Friday, December 23, 2011

Why We Ski

My Centennial Year


By ROBIN SIAS

Most hold it a universal truth that if you state an intention aloud, action will follow.

So I am just going to say it: This is my year to ski 100 days on Baldy. There. I said it. I even wrote it.

When I first moved to Ketchum five ski seasons ago, the concept of keeping track of ski days was entirely foreign. Until then, skiing had come in bundles of five to 10 days once a year, sometimes twice if I was lucky. But I soon started to hear the buzz around town, around the mountain.

"I just hit 40," one confident local type said to a friend at Warm Springs Lodge. "I'm up to 43," the friend replied. "Forty-seven," uttered a passerby.

How did they know that? Did they make x's on their calendars? Inquiring minds wanted to know, so I asked and learned the magic of the ski pass scan. Who knew that every time they ran that little red laser over the plastic it added a day to your season? Imagine my delight, when at the end of that first year, the pass checker logged my 78th day. It was almost not to be believed—probably as many days as I had skied, cumulatively, to that date.

In subsequent years I have earned between 50 and 80 ski days by season's end. But that elusive, magical 100 days has always been out of reach. Not this year. This is my year.

Now, getting 100 days on the hill takes some careful planning and some real discipline. It also requires a mental readjustment. There can be no declining a chance to ski because it's a bit cloudy, a little cold. Perhaps it hasn't snowed in a few weeks. Too bad. One hundred days cannot be dictated by bluebird skies and powdery snow.

My calculations show that, assuming a normal Ketchum snow season and a closing day around this year's early Easter (April 8), I have 107 days left as of today (Dec. 20). Now this is a conservative estimate. Snow gods willing, the mountain could stay open well into April, but I am working under the guarantee of only 107 more days. Game on.

For myriad excuses that, from this day forth, are no longer valid, I have scanned only 13 days on my pass this season. 107 minus 13 equals no more messing around. Neither blizzard, nor flat light nor freezing cold can keep me from my appointed date with the gondola.

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This commitment to ski nearly every day has made me reconsider what I am looking to get out of my time in my bindings. I have decided to approach this ski season in a way similar to that of a daily yoga practice. Each day is sure to be different. Some days I will be tired; some energized, some strong; others less so. Some ambitious, others lazy. Some days will be three top-to-bottom days. Hopefully many more will mean hours exploring the mountain. It will be interesting to take stock of my body and my brain with this almost quotidian ritual.

There should be important lessons learned from the not-so-perfect days. With my commitment to spend more than three months on skis, I hope to improve—a lot. And the way to get better isn't to ski groomers under a bright March sun. Though that is definitely an excellent way to spend a day.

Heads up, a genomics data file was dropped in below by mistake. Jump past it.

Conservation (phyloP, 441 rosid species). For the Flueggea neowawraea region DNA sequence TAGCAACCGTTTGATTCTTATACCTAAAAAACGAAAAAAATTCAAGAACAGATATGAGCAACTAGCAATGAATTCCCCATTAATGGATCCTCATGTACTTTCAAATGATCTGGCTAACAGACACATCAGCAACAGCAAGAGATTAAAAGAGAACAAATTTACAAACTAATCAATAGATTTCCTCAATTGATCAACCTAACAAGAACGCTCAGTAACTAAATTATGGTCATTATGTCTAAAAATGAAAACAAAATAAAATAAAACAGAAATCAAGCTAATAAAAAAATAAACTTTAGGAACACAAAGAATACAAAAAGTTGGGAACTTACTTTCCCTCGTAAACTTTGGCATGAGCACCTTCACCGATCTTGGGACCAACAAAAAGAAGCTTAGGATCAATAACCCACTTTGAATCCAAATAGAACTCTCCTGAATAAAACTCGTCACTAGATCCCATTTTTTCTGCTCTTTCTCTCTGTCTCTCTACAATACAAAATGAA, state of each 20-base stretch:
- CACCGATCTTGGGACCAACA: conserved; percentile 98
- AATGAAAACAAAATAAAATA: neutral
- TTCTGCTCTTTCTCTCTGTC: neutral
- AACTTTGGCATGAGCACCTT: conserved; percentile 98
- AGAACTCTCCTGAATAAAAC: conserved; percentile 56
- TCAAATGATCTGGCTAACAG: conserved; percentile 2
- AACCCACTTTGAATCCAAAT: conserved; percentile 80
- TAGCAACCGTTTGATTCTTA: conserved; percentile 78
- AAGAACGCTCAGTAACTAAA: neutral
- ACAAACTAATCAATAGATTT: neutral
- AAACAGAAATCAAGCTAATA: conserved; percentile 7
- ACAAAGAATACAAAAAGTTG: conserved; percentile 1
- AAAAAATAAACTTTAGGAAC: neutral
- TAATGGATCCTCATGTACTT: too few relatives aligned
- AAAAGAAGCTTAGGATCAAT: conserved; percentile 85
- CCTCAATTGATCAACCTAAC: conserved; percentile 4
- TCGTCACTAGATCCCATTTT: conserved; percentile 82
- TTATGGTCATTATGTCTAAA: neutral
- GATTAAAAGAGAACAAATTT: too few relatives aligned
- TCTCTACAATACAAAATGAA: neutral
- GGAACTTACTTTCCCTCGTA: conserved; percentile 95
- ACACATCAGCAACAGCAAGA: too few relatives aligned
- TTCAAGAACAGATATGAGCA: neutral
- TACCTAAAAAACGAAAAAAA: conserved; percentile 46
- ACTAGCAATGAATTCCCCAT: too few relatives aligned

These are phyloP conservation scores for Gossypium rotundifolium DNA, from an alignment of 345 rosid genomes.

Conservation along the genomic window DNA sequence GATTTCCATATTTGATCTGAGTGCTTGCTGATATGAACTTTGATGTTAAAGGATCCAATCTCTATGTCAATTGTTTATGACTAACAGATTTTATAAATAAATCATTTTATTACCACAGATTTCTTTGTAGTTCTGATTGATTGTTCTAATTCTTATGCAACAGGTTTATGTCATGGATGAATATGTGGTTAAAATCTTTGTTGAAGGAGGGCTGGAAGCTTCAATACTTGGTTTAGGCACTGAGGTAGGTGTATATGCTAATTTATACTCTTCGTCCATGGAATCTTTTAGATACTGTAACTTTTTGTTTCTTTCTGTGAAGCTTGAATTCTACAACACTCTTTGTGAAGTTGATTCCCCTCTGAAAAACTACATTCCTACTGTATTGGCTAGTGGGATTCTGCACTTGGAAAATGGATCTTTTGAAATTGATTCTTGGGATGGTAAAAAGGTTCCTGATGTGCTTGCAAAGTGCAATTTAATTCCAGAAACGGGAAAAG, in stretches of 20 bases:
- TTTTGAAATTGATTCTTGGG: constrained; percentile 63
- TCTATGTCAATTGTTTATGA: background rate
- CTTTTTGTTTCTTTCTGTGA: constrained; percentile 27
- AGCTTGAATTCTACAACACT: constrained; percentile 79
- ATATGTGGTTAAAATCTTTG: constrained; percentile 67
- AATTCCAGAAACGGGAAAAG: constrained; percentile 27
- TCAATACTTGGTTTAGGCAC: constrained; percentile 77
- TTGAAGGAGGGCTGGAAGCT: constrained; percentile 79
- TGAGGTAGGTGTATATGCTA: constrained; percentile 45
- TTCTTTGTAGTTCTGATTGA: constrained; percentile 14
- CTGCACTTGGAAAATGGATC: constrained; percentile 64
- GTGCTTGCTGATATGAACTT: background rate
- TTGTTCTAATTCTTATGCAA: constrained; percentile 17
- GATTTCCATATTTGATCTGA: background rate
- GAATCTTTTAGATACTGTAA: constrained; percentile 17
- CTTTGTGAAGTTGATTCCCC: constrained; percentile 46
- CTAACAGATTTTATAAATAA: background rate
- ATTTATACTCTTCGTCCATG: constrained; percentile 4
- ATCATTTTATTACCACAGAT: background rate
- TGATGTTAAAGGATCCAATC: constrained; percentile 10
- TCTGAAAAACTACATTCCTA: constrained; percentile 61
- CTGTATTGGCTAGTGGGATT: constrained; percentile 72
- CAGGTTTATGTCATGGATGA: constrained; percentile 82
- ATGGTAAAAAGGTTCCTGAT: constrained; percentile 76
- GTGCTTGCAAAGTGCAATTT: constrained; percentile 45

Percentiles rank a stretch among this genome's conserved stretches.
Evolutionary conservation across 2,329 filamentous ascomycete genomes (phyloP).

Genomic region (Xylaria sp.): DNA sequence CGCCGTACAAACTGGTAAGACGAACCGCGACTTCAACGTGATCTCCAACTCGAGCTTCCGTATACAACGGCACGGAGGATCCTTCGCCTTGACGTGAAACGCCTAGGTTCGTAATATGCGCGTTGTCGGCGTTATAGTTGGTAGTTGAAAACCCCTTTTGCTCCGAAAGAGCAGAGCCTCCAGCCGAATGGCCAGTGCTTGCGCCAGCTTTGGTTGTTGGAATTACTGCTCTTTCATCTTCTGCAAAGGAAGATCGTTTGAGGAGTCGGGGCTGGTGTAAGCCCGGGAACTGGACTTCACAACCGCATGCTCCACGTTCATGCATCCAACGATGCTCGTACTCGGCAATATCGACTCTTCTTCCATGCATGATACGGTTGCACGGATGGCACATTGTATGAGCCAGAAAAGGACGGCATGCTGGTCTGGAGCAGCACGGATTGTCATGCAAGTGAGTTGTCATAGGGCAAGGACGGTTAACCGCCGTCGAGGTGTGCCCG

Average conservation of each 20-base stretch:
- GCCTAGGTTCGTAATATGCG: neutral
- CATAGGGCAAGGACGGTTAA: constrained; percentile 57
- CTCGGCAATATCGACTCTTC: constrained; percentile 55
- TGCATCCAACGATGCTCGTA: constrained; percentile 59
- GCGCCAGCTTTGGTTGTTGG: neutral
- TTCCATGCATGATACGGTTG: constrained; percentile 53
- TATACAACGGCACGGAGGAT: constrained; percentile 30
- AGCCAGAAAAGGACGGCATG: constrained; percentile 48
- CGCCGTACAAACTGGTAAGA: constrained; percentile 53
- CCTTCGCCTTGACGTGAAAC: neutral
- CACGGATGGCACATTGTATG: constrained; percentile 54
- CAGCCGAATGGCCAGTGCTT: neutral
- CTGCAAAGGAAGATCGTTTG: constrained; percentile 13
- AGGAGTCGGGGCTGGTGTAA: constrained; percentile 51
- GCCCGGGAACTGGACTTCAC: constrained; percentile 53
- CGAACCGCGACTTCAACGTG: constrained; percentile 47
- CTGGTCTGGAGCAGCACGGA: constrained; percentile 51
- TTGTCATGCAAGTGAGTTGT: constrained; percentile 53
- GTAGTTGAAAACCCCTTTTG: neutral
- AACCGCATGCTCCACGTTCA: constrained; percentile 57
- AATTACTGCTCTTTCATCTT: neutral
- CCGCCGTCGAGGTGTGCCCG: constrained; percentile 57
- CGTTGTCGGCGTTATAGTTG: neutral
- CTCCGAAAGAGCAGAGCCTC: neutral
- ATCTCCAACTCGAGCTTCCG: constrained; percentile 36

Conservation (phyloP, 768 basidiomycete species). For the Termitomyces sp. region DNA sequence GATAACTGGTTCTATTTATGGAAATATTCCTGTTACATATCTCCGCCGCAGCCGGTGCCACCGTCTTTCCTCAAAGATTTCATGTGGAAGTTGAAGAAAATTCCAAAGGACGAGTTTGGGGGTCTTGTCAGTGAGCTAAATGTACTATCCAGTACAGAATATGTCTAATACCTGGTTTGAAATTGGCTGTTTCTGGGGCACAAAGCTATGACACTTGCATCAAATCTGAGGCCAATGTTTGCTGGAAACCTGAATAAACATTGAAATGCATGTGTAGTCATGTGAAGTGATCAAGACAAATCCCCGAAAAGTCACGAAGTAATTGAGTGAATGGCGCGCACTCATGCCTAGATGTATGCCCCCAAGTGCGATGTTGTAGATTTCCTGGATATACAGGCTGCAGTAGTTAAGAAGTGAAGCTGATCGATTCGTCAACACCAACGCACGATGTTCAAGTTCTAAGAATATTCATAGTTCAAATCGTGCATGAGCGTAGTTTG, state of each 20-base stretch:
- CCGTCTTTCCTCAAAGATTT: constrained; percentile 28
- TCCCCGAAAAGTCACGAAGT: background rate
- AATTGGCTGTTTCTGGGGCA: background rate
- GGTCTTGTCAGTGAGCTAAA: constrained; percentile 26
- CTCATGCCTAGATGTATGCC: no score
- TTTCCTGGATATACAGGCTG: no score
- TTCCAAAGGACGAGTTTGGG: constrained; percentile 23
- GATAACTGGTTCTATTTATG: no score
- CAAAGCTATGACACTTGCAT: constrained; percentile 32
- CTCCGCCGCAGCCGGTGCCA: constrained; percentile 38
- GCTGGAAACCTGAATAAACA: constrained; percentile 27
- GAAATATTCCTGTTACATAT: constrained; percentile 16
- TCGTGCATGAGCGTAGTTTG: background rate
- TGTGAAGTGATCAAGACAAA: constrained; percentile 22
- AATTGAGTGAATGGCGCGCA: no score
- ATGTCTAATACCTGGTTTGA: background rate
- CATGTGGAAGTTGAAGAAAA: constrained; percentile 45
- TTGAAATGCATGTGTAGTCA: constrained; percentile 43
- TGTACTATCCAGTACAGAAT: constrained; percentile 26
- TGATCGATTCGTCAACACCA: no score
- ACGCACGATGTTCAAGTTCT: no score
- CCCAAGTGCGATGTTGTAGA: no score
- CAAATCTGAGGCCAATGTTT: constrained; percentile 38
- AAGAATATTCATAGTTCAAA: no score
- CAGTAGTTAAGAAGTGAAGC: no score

Low visibility days, cruddy snow, frigid days that keep the snow packed beyond packed powder will be my challenge.

With the goal of 100 days on the hill comes the realization that many of my runs will be taken solo. Trying to coordinate times with a ski buddy can be hard and opting out if there is no one to go with cannot be an option.

The good news is I like to ski alone. With three active children and many commitments awaiting me down in a pretty valley that is visible, but joyfully distant, from the top of Baldy, it's a relief sometimes not to have to talk at all.

Another aspect of skiing 100 days, I believe, will be finding the rhythm and joy in each part of the season. My early-season days have been focused on making as many turns as possible. Getting my ski legs back is never easy and the gift of the early season is that you can do three or four top-to-bottom runs, with thighs screaming by the end, and know you've skied all that there is to ski.

Another pleasure of the early season is the anticipation of new terrain opening and the pleasant surprises each day brings. I don't read the snow report and am delighted when I get up top and see that a new run or two have opened. Just when I am tiring of Upper College, Upper Warm Springs opens. When I am beginning to wish for something fresh, Ridge and Blue Grouse open. It's fabulous! And with the addition of new adventure trails and a slow start to the snow year, there should be something new or different to look forward to throughout the entire season.

What a gift it is to live somewhere where it is possible to ski 100 days in a season while still raising a family, working and keeping up a hectic schedule. No matter the weather or the conditions, there is an abiding pleasure and peace in standing on the top of Bald Mountain and looking out over the Pioneers, my favorite view.

So during this season, whether I have time to ski for an hour, or six, I look forward to each and every day. All 100 of them.

See you on the hill. Let it snow!

Robin Sias is a Sun Valley-based freelance writer.




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